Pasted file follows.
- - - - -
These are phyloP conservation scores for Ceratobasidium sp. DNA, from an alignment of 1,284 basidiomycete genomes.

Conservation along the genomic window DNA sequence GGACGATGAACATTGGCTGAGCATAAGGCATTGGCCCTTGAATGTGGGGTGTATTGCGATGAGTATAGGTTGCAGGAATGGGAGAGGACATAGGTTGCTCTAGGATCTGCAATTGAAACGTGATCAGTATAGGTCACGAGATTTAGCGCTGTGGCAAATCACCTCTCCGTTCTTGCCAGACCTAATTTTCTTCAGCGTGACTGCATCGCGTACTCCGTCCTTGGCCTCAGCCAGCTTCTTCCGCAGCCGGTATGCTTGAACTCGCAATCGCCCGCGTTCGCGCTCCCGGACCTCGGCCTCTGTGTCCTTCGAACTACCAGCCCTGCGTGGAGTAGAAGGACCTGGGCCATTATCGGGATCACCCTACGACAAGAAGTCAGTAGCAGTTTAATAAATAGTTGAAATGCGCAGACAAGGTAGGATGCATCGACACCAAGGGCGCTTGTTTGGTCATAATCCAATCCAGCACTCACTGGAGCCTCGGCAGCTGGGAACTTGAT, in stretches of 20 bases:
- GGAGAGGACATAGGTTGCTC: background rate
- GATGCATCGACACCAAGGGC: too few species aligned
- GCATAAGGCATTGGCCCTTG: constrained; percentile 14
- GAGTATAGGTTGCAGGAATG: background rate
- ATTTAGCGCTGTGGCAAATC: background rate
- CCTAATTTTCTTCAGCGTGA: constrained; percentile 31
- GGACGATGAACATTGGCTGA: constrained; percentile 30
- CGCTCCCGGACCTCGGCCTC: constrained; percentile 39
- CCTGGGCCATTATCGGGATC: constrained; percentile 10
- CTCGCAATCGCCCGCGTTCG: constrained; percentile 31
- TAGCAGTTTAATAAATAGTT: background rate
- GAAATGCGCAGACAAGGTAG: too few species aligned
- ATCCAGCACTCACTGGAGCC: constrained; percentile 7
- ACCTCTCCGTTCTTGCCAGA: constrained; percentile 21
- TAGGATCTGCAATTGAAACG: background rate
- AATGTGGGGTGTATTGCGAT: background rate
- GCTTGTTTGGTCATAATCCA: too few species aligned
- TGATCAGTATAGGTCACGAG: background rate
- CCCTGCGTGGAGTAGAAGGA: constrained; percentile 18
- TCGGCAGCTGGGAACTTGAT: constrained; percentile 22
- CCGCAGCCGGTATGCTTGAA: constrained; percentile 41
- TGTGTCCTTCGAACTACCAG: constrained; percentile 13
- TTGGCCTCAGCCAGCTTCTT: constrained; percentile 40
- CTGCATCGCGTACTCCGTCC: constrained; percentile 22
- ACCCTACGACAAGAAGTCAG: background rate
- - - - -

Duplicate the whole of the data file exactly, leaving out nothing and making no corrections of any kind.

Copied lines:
These are phyloP conservation scores for Ceratobasidium sp. DNA, from an alignment of 1,284 basidiomycete genomes.

Conservation along the genomic window DNA sequence GGACGATGAACATTGGCTGAGCATAAGGCATTGGCCCTTGAATGTGGGGTGTATTGCGATGAGTATAGGTTGCAGGAATGGGAGAGGACATAGGTTGCTCTAGGATCTGCAATTGAAACGTGATCAGTATAGGTCACGAGATTTAGCGCTGTGGCAAATCACCTCTCCGTTCTTGCCAGACCTAATTTTCTTCAGCGTGACTGCATCGCGTACTCCGTCCTTGGCCTCAGCCAGCTTCTTCCGCAGCCGGTATGCTTGAACTCGCAATCGCCCGCGTTCGCGCTCCCGGACCTCGGCCTCTGTGTCCTTCGAACTACCAGCCCTGCGTGGAGTAGAAGGACCTGGGCCATTATCGGGATCACCCTACGACAAGAAGTCAGTAGCAGTTTAATAAATAGTTGAAATGCGCAGACAAGGTAGGATGCATCGACACCAAGGGCGCTTGTTTGGTCATAATCCAATCCAGCACTCACTGGAGCCTCGGCAGCTGGGAACTTGAT, in stretches of 20 bases:
- GGAGAGGACATAGGTTGCTC: background rate
- GATGCATCGACACCAAGGGC: too few species aligned
- GCATAAGGCATTGGCCCTTG: constrained; percentile 14
- GAGTATAGGTTGCAGGAATG: background rate
- ATTTAGCGCTGTGGCAAATC: background rate
- CCTAATTTTCTTCAGCGTGA: constrained; percentile 31
- GGACGATGAACATTGGCTGA: constrained; percentile 30
- CGCTCCCGGACCTCGGCCTC: constrained; percentile 39
- CCTGGGCCATTATCGGGATC: constrained; percentile 10
- CTCGCAATCGCCCGCGTTCG: constrained; percentile 31
- TAGCAGTTTAATAAATAGTT: background rate
- GAAATGCGCAGACAAGGTAG: too few species aligned
- ATCCAGCACTCACTGGAGCC: constrained; percentile 7
- ACCTCTCCGTTCTTGCCAGA: constrained; percentile 21
- TAGGATCTGCAATTGAAACG: background rate
- AATGTGGGGTGTATTGCGAT: background rate
- GCTTGTTTGGTCATAATCCA: too few species aligned
- TGATCAGTATAGGTCACGAG: background rate
- CCCTGCGTGGAGTAGAAGGA: constrained; percentile 18
- TCGGCAGCTGGGAACTTGAT: constrained; percentile 22
- CCGCAGCCGGTATGCTTGAA: constrained; percentile 41
- TGTGTCCTTCGAACTACCAG: constrained; percentile 13
- TTGGCCTCAGCCAGCTTCTT: constrained; percentile 40
- CTGCATCGCGTACTCCGTCC: constrained; percentile 22
- ACCCTACGACAAGAAGTCAG: background rate